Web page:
Recommendations for providing information for voters at future referendums

Recommendation 4: Any Government considering providing funding directly to EROs for public awareness ahead of a future referendum or scheduled polls should consult EROs and the Electoral Commission in sufficient time to ensure that effective plans for local and national activities can be developed and implemented.

Where any Government plans to give grants to EROs for public awareness work to encourage electoral registration ahead of future polls, it should publish its proposals and consult EROs and the Electoral Commission on its proposals at least six months in advance of polling day.

Not only does this allow reasonable time to plan advertising and to organise the logistics of amending and supplying advertising material to take place, but it means that better value-for-money can be achieved when local authorities book advertising space.

Booking advertising space at short notice not only results in a cost premium, but means that availability – particularly with regards to outdoor advertising – can be extremely limited.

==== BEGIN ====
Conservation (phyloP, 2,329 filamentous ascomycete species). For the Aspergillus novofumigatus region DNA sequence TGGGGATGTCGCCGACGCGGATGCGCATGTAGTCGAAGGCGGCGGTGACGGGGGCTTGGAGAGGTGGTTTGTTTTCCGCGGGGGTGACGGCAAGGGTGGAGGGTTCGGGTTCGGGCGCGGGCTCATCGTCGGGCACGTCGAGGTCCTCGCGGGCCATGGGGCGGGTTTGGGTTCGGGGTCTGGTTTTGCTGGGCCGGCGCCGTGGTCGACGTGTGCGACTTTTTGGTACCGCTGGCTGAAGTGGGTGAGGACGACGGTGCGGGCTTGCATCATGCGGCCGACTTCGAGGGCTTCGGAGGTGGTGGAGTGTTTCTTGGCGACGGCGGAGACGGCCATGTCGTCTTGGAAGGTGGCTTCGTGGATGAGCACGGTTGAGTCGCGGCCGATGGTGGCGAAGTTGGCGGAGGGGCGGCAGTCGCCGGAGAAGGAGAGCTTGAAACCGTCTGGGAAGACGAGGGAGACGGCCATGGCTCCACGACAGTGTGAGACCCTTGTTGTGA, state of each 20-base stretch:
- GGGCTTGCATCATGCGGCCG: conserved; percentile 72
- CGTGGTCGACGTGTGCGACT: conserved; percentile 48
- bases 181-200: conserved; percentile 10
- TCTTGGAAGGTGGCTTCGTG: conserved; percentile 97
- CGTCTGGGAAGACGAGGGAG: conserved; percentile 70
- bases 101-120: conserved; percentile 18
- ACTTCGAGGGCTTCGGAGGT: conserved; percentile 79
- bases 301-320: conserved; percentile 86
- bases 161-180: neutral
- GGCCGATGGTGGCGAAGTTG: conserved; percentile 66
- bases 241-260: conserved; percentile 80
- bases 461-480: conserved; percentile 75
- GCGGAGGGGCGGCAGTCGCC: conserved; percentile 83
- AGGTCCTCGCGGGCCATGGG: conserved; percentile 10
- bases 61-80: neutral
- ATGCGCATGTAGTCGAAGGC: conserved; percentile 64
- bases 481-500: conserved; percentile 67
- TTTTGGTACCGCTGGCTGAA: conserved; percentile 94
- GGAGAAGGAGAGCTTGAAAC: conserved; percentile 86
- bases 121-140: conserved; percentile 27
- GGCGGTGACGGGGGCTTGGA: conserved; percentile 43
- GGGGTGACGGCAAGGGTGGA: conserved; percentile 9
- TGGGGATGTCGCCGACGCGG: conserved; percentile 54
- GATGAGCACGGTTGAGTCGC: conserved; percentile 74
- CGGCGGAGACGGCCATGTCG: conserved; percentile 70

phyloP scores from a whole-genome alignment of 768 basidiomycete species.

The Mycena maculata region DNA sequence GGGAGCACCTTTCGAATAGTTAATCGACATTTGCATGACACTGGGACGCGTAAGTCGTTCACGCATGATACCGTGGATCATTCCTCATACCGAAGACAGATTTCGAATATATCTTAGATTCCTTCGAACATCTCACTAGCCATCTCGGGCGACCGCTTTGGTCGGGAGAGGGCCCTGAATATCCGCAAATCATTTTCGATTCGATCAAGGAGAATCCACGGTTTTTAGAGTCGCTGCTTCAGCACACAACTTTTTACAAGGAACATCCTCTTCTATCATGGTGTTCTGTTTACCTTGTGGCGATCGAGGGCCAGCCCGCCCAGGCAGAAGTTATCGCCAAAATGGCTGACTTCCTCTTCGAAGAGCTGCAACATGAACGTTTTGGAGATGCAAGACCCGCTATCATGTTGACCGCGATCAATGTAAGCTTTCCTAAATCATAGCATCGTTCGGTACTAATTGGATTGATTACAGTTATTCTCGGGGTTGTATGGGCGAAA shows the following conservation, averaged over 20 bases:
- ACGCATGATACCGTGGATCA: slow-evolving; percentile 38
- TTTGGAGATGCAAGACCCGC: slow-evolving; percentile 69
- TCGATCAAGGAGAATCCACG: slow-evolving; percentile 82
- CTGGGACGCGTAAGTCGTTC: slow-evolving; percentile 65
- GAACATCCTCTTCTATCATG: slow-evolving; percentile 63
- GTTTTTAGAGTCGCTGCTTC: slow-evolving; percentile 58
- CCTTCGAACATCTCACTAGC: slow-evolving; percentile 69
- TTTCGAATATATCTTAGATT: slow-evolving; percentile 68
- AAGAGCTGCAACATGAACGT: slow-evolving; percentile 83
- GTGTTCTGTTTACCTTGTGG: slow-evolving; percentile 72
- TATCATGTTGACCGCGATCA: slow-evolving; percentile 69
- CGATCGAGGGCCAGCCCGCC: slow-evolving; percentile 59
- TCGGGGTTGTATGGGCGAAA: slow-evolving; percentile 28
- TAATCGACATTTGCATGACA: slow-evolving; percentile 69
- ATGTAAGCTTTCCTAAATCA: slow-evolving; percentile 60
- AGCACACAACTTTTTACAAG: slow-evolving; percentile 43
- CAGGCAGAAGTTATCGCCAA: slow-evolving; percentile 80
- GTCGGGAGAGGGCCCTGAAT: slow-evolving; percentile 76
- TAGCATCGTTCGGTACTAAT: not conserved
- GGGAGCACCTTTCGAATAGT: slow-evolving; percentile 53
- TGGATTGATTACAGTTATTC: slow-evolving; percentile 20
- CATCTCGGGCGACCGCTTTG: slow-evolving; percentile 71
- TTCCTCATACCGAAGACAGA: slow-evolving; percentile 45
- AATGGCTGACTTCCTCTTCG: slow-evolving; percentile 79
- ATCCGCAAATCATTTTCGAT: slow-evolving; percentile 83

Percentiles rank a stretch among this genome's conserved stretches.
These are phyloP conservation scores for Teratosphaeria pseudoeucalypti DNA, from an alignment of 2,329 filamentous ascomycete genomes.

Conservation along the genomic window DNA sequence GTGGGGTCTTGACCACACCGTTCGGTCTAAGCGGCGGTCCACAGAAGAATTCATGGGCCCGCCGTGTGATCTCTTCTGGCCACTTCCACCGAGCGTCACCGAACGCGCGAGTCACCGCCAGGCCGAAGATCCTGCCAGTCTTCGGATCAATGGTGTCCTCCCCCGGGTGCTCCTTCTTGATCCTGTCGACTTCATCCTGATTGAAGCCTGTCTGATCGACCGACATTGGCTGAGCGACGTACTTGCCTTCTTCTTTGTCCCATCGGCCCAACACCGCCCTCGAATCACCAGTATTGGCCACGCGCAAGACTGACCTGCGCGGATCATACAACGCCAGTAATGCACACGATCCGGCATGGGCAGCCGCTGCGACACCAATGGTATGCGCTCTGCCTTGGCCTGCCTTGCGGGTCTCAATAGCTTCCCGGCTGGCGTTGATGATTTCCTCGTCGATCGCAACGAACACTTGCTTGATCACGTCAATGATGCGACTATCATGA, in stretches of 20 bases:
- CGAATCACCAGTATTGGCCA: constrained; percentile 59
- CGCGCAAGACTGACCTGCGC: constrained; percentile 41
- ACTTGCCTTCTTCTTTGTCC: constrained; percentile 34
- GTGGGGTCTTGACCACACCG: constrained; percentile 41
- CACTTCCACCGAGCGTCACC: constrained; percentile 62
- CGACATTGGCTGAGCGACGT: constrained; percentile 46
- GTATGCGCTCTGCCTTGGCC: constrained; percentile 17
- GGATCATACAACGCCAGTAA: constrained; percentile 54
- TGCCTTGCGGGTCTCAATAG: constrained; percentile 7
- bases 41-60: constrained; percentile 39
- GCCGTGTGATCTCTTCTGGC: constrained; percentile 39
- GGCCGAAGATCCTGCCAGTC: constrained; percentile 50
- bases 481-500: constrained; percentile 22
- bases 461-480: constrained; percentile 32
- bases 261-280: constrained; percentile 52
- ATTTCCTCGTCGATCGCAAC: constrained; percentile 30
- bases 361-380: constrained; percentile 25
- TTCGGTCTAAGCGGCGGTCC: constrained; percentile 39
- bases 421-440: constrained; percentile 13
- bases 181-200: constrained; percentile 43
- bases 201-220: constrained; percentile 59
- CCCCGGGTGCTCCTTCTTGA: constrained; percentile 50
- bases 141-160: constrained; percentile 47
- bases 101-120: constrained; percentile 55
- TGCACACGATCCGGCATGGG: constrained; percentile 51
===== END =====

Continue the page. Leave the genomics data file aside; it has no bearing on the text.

Short or non-existent lead times can result in advertising which is both more expensive and less effective.

Recommendation 5: Governments should make use of all available owned channels to promote voter registration ahead of any major poll.

Ahead of the EU referendum, the UK Government mobilised its departments and associated organisations to make use of each and every available communications
channel, platform, media space and real estate to drive voter registration ahead of the deadline.

This provided the campaign with unprecedented visual coverage across the country and reached millions of people for no capital expenditure. Now that it is clear what can be achieved, this should become standard practice for any Government ahead of each scheduled electoral event.

Recommendations for the management and delivery of future referendums and other polls

Recommendation 6: Northern Ireland should be designated as an electoral region for future UK-wide referendums, with the Chief Electoral Officer appointed as a Regional Counting Officer

For future UK-wide referendums, Northern Ireland should be designated as a referendum region with the Chief Electoral Officer appointed as Regional Counting Officer responsible for coordinating the delivery of the poll in line with the other eleven electoral regions in the UK. Voting areas within Northern Ireland should be specified in referendum legislation, in the same way as for other electoral regions elsewhere in the UK.